Of the 2,240 people aboard the ship, 1,517 perished either by drowning or by freezing to death in the frigid North Atlantic waters. What followed the disaster was tantamount to a worldwide outpouring of grief: In New York, Paris, London, and other major cities, people lined the streets and crowded around the offices of the White Star Line, the Titanic’s shipping company, to inquire for news of their loved ones and for details about the lives of some of the famous people of their time.
While many accounts of the Titanic’s voyage focus on the technical or mechanical aspects of why the ship sank, Voyagers of the Titanic follows the stories of the men, women, and children whose lives intersected on the vessel’s fateful last day, covering the full range of first, second, and third class—from plutocrats and captains of industry to cobblers and tailors looking for a better life in America.
Richard Davenport-Hines delves into the fascinating lives of those who ate, drank, reveled, dreamed, and died aboard the mythic ship: from John Jacob Astor IV, the wealthiest person on board, whose comportment that night was subject to speculation and gossip for years after the event, to Archibald Butt, the much-beloved military aide to Theodore Roosevelt and William Taft, who died helping others into the Titanic’s few lifeboats. With magnificent prose, Voyagers of the Titanic also brings to life the untold stories of the ship’s middle and third classes—clergymen, teachers, hoteliers, engineers, shopkeepers, counterjumpers, and clerks—each of whom had a story that not only illuminates the fascinating ship but also the times in which it sailed. In addition, Davenport-Hines explores the fascinating politics behind the Titanic’s creation, which involved larger-than-life figures such as J. P. Morgan, the ship’s owner, and Lord Pirrie, the ship’s builder.
The memory of this tragedy still remains a part of the American psyche and Voyagers of the Titanic brings that clear night back to us with all of its drama and pathos.
My mother-in-law, The Queen Bee, could not wait to read this one and this is what she had to say...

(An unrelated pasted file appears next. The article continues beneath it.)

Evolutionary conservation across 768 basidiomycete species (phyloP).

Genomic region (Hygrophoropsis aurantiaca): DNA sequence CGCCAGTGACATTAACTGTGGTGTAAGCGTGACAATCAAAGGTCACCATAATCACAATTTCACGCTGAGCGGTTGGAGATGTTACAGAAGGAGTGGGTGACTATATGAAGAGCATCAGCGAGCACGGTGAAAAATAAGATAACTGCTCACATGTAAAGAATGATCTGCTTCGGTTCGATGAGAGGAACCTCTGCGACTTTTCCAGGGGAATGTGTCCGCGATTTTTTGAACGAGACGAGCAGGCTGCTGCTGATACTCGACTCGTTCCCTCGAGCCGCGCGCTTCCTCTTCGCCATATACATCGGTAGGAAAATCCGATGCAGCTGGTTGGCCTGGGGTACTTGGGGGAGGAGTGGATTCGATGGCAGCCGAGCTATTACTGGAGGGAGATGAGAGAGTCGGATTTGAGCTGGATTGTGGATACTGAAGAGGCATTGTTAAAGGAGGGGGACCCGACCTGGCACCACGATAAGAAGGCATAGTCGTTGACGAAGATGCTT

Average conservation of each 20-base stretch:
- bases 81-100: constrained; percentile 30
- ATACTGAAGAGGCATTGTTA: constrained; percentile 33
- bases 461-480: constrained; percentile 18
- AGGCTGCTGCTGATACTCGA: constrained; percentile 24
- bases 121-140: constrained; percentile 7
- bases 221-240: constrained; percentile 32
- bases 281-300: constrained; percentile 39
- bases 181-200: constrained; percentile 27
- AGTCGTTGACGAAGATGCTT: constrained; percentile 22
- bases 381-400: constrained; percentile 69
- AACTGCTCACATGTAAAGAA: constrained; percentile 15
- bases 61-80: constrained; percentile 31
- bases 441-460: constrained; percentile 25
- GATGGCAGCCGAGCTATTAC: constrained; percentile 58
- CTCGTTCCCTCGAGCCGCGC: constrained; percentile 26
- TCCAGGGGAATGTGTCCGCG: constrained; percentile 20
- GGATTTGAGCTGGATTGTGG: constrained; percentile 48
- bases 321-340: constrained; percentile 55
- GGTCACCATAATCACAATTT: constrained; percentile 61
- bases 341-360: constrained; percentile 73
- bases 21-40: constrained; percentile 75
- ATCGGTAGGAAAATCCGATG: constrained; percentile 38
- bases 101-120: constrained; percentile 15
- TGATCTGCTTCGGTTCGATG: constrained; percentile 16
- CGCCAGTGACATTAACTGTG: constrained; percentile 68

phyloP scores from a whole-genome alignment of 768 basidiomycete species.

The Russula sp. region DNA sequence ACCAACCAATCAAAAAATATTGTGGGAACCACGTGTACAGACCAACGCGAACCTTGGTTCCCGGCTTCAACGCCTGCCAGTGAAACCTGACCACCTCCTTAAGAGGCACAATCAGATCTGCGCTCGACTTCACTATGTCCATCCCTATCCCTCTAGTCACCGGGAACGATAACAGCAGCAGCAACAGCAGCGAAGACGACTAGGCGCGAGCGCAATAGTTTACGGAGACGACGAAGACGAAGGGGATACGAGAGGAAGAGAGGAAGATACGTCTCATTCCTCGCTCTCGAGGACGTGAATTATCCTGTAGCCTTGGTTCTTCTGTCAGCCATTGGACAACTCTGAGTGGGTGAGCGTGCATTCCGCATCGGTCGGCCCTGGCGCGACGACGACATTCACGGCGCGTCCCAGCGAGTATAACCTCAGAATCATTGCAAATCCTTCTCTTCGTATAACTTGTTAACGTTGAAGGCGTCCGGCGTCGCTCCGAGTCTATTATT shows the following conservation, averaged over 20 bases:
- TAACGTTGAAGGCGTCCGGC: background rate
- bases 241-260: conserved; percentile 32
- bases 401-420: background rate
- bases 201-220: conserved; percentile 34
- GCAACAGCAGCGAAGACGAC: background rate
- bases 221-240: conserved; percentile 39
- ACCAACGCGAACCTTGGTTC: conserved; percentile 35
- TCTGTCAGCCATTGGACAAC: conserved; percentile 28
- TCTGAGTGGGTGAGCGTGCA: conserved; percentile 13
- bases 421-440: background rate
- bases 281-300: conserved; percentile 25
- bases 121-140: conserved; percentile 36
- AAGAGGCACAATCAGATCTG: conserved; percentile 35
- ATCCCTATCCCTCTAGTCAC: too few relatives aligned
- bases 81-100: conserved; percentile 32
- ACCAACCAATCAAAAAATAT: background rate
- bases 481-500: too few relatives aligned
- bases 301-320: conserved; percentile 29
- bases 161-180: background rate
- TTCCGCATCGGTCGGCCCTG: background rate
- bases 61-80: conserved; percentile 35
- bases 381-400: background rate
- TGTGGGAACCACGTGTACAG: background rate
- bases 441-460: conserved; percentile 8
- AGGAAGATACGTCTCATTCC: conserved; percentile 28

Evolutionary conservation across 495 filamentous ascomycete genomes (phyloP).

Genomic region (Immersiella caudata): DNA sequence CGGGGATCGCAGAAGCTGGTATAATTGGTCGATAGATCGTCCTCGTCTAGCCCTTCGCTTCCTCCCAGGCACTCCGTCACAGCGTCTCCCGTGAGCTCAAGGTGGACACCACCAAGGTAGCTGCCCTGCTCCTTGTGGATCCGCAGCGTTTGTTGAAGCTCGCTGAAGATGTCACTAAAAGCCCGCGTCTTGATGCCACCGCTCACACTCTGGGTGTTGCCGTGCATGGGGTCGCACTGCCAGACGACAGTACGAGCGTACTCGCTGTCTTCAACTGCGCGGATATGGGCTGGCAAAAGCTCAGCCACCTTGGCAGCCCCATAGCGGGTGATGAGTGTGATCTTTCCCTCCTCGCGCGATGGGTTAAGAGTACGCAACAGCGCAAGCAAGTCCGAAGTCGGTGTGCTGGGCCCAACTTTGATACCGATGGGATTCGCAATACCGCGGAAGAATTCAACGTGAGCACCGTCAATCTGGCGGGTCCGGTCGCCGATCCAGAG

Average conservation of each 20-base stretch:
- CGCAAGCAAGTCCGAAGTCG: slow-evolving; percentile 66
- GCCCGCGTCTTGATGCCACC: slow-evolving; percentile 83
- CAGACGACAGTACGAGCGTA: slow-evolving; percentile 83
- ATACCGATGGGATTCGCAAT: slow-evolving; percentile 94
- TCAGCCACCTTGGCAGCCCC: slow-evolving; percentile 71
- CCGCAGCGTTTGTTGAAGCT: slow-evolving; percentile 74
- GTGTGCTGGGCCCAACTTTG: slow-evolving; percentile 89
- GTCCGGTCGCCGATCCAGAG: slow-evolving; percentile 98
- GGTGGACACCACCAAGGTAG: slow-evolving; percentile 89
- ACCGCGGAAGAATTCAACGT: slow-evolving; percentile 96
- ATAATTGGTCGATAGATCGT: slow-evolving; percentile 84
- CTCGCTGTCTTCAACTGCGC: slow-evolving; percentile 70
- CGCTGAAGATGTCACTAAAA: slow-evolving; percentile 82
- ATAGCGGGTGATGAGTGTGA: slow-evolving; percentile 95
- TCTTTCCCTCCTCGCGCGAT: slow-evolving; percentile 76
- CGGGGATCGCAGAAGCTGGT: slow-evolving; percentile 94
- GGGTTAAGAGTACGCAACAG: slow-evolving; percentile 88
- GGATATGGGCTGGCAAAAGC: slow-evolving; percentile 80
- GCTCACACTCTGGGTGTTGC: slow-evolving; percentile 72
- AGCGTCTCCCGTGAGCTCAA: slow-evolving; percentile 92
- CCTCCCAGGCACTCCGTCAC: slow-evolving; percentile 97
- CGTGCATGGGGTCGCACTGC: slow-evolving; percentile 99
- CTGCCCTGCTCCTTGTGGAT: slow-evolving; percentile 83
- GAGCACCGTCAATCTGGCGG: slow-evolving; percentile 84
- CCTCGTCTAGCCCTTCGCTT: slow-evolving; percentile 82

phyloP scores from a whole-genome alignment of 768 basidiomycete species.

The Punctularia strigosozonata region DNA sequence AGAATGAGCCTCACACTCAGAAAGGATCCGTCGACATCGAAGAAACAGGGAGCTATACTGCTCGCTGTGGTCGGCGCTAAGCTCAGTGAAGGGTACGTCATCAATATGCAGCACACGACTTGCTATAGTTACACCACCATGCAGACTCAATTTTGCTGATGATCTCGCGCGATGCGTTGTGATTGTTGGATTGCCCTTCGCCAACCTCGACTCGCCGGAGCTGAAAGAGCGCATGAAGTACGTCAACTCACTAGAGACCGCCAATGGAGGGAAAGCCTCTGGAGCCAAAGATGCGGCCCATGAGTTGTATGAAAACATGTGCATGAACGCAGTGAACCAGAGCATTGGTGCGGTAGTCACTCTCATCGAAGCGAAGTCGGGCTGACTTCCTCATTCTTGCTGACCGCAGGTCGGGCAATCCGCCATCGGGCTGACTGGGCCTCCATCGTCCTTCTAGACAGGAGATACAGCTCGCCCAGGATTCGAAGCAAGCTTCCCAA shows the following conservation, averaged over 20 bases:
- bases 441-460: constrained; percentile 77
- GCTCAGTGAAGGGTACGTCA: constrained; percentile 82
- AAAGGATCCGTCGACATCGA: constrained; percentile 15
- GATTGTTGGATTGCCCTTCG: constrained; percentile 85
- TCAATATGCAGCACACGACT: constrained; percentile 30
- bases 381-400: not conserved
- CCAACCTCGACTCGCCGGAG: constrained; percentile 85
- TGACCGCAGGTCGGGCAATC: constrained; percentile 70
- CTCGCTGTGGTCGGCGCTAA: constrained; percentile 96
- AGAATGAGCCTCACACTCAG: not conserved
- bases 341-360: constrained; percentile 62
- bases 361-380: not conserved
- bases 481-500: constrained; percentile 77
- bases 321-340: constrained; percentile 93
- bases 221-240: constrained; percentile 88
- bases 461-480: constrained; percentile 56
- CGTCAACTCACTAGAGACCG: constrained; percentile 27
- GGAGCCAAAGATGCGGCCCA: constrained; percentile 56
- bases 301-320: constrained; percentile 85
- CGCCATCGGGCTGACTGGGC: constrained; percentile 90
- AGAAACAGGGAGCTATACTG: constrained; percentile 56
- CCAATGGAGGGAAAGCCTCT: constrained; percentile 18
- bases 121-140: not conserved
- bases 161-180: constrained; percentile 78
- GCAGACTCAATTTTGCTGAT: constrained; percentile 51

|With the 100th anniversary of the sinking of the Titanic, I jumped at the chance to learn more about the people whose lives were forever changed by it. I began the book eager to get information and believe me that it what you get. At times, too much information and a lot of skimming through some chapters. Describing the first class passengers actually got a bit boring, as they were essentially the same. Most of the men who traveled were interested in the speed of the ship; most of the women were interested in the monied guests and gossip aboard the ship. The second class passengers were more interesting, with most of them being fairly well off financially, just not willing to spend the extra for first class. From all accounts, whether you were first, second or third class, the accommodations aboard the Titanic were the best that any ship to date had to offer. The most interesting of all passengers were t hose traveling third class. From all over Europe they came to sail to America and better lives ( or they had hoped) Most had family in America who had scrimped and saved to get the rest of the family over the Atlantic and into the land of hope. As the author starts describing the lives of the third class, he also begins to tell the reader that most of these people, did not make it. After I read a particularly sad story of a young girl, only five and a survivor, that remembered being lowered into the lifeboat with her mother and younger sisters, while her father and two brothers stood bravely on deck saying their goodbyes..I had to close the book. I have not picked it up since. I did not even skip to the end to see how the book turned out, we all know how it turned out. I do recommend this book to anyone who wants to know who was aboard the ship and why. It was all very interesting and all very tragic.|
As I would expect, this story is gut wrenching. I still want to read it though and think it is so interesting to learn about those about the ship. If you are at all interested in history I would say this is a must read. Pick up your copy today on Amazon... I am so pleased to tell you that the publisher, Harper Collins, is giving one lucky RBM reader a copy of Voyagers of the Titanic by Richard Davenport-Hines. Thanks so much to the sponsor and good luck! To enter click "read more" and use the the Rafflecopter form provided.
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